The overall goal of this research was to investigate the relationship between situational appropriateness and product choice for food and beverages. This study contributes to the literature on food-related consumer behavior in at least four ways: (i) by focusing on how situational appropriateness influences food choice specifically (as opposed to acceptability or intake), (ii) by quantifying the strength of this relationship, (iii) by considering the role of individual moderators, and (iv) by providing method–independent results based on a very large and diverse sample of consumers, products, and usage contexts.
In line with our expectations, evidence across all 15 studies indicated that perceived appropriateness—i.e., the degree to which consumers associate a product with an anticipated usage situation—predicts consumers' food and beverage choices (H1). This is in line with the compatibility principle according to which usage context can acts as frame of reference to increase the salience of product characteristics that fulfill the goals associated with it (Tversky et al., 1988; Lai, 1991; Ratneshwar and Shocker, 1991; Tversky and Simonson, 1993). Importantly, this finding was very robust across different product categories, consumer samples, and usage situations. The external validity of the results is further ensured by the fact that replicating five of the studies by using a different experimental protocols (rating vs. discrete choice) resulted in nearly identical results.
In light of the coenotropic character of the situational appropriateness concept (that is, the fact they are culturally determined and acquired through one's experience) we expected both product– and individual related factors to influence the degree to which situational appropriateness would be predictive of choice. Accordingly, effect sizes were found to vary substantially both between and (to a lesser degree) within studies. With respect to moderators pertaining to variation in product alternatives explicitly considered by consumers, we considered a local adaptation of the theory of situational strength (Mischel, 1977; Chang and Tseng, 2015), and expected that large product differences in terms of perceived appropriateness would make situational appropriateness more salient to consumers, whereas smaller differences between products would result in higher variation due to personal preferences exerting a higher influence (H2). Consistent with this theoretical premise, effect sizes pertaining to the degree to which appropriateness predicted choice were found to be linearly related to the range in appropriateness spanned in the product set under study. Some degree of caution should be exerted in interpreting these results as, unlike the other two hypotheses, our approach pertaining H2 was exploratory. Since the results are technically correlational, one possibility is that appropriateness range (for which Cochran's Q is a proxy) overlapped with inter-product differences in other dimensions. Accordingly, Figures 3, 4 show that both Q and R2 are associated to a progressive increase of heterogeneity between products, as larger values were obtained for studies comparing different product categories compared to variants within the same product category. This was not always the case, however: for example, some of the studies where appropriateness accounted for a very high percentage of the variance in choice (Studies 9a and 9b) featured images of a chocolate bars from a single brand where the only variation was associated to extrinsic product elements (product name and packaging in this case).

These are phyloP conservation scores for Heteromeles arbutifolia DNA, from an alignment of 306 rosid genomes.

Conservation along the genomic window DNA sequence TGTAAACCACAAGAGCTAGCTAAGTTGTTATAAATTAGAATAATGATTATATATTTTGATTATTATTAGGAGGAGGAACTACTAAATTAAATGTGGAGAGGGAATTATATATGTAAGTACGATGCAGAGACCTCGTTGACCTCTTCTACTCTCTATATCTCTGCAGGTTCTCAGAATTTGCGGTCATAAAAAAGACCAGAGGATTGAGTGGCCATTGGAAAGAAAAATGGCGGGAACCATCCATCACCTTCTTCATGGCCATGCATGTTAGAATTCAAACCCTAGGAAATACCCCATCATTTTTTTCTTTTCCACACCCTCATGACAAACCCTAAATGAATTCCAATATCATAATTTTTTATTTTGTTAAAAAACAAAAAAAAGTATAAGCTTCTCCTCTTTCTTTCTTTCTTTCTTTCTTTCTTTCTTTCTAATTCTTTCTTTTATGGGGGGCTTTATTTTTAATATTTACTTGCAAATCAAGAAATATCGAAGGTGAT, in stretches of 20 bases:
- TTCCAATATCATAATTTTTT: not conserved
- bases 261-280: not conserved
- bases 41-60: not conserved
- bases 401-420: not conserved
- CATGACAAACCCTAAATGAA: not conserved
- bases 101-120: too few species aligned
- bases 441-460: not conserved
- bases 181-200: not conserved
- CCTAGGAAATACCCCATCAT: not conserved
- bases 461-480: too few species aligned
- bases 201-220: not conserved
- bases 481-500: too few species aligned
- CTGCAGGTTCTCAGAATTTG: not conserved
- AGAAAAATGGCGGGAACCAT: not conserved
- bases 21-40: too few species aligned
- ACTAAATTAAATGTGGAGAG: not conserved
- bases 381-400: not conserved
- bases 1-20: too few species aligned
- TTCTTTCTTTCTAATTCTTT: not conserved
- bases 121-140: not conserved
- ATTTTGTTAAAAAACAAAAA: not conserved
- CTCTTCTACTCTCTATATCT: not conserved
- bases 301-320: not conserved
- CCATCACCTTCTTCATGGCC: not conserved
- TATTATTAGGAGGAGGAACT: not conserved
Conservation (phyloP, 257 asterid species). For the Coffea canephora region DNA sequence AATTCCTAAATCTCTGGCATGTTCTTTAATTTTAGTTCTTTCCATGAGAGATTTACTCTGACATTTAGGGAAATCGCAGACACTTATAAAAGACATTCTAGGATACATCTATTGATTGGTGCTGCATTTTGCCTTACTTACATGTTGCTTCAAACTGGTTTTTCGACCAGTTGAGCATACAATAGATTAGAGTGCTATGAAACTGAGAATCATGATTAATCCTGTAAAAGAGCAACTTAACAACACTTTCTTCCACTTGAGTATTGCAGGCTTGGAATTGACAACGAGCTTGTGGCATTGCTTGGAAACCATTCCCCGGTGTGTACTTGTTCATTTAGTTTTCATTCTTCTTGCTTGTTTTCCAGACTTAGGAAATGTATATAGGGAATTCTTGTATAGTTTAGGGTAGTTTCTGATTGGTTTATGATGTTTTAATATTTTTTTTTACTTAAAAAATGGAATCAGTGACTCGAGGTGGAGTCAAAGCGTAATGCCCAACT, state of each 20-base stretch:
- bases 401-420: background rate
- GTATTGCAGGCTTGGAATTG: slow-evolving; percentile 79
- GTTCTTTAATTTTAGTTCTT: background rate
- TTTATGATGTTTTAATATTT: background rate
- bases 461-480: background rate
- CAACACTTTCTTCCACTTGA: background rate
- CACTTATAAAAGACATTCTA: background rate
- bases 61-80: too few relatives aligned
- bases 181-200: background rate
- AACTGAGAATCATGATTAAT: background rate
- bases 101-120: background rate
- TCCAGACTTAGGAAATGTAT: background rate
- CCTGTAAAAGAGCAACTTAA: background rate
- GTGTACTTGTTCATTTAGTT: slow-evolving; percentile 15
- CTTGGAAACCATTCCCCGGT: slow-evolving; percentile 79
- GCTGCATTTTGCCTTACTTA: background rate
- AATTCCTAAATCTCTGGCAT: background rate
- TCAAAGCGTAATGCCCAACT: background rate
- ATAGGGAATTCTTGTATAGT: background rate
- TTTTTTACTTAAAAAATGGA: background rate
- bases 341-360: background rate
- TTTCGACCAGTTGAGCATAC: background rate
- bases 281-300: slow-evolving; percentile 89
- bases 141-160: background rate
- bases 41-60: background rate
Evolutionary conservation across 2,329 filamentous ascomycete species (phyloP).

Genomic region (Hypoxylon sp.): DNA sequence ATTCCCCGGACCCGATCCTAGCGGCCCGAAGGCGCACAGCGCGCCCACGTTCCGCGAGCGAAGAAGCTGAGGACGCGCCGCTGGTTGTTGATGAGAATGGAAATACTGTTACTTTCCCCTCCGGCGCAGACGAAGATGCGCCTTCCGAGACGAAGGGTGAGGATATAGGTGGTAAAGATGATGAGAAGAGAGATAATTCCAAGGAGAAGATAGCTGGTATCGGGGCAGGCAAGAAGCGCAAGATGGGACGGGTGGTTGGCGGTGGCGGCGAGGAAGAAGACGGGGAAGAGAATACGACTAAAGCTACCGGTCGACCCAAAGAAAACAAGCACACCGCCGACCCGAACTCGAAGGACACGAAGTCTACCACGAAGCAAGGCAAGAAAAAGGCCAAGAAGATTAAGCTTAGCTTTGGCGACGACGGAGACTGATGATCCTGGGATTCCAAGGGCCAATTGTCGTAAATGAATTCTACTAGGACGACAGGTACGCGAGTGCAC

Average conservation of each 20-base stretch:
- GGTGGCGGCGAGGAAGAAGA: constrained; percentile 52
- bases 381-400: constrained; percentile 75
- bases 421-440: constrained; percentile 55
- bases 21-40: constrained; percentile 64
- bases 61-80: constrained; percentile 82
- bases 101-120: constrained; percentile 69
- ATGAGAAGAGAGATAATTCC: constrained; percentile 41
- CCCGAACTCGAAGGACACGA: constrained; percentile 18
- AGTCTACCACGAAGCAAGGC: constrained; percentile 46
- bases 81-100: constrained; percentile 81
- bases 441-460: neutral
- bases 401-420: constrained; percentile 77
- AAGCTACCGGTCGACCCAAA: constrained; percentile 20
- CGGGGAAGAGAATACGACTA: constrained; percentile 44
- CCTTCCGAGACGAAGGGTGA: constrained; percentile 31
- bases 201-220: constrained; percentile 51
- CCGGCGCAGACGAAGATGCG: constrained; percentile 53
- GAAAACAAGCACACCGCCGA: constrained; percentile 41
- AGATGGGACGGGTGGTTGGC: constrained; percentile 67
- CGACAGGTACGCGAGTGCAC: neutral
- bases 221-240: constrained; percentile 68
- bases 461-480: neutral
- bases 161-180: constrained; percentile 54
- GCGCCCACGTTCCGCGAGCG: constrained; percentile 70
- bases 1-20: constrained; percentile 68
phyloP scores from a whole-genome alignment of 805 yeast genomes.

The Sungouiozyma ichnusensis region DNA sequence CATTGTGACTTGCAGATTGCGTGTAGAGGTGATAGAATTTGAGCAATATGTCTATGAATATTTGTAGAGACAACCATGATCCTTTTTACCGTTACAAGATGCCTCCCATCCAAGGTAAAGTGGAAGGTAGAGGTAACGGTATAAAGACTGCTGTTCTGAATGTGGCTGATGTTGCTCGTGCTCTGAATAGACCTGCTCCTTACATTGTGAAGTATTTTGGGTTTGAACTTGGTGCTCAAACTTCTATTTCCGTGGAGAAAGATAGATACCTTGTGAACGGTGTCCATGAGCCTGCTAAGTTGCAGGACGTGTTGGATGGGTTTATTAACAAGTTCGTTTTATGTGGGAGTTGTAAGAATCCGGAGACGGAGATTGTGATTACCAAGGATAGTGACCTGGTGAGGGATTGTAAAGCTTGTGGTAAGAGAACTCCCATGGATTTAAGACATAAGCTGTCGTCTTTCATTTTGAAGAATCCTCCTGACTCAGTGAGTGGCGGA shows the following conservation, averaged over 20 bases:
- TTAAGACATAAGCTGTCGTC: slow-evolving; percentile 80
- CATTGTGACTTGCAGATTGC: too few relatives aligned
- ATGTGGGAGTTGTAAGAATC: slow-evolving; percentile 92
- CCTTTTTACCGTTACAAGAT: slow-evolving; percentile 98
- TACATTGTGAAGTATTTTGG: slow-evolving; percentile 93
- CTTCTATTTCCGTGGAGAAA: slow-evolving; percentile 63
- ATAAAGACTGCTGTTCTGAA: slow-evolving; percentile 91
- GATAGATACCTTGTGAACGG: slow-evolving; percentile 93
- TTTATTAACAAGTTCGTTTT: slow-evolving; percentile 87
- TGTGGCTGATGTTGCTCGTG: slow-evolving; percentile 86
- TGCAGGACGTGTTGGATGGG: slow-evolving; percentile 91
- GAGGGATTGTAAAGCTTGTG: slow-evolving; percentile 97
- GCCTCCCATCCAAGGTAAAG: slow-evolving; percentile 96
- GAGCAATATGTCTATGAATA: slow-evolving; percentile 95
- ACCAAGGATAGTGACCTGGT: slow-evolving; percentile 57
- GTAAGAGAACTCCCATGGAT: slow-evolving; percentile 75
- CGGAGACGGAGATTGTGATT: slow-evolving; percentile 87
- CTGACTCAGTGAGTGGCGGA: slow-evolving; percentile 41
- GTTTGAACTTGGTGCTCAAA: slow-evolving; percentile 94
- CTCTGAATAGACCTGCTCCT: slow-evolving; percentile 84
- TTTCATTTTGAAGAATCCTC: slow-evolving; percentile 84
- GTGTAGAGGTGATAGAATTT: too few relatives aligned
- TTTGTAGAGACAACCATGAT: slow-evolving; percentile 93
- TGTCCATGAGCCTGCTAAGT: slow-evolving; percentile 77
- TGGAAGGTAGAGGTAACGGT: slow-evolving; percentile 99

This research further considered whether individual consumer traits could moderate these effects and help explain some of the variance in consumer choice left unaccounted by situational appropriateness. In particular, we considered the role of product familiarity and involvement which, on the basis of extant research (Lai, 1991; Quester and Smart, 1996, 1998; Dodd et al., 2005), were expected to dilute the importance of situational appropriateness in informing choice behavior, in favor of personal preferences and attitudes (H3). For the most part the results did not conform with expectations in this case and, unlike earlier reports (Lai, 1991), the effect of appropriateness on choice did not co–vary with either familiarity and involvement, though both traits independently exerted a positive effect on choice. This begs the question of whether there are other individual consumer traits that may possibly moderate the effect of appropriateness on choice. Given the nature of appropriateness, it is possible that personal traits that more closely relate to individuals' tendency to follow cultural norms on what is appropriate to eat in a specific situation, such as tendency to conform (Goldsmith et al., 2005), may be more relevant than product–related traits. Support for this idea was obtained in a related investigation (Jaeger et al., 2019) in which we explored inter–individual variation in product evaluations of situational appropriateness for consumption in main daily meals across a large consumer sample. The results showed that consumers could reliably be differentiated in two segments: a situationally “conforming” segment that strictly follows to common norms about what is appropriate to eat and drink at different mealtimes, and an “adaptive” segment that considers a wide range of products as appropriate for the same situations—with the former scoring higher in general tendency to conform. It would therefore seem plausible that consumer's stable propensity to relate to cultural norms would affect the degree to which appropriateness is predictive of choice.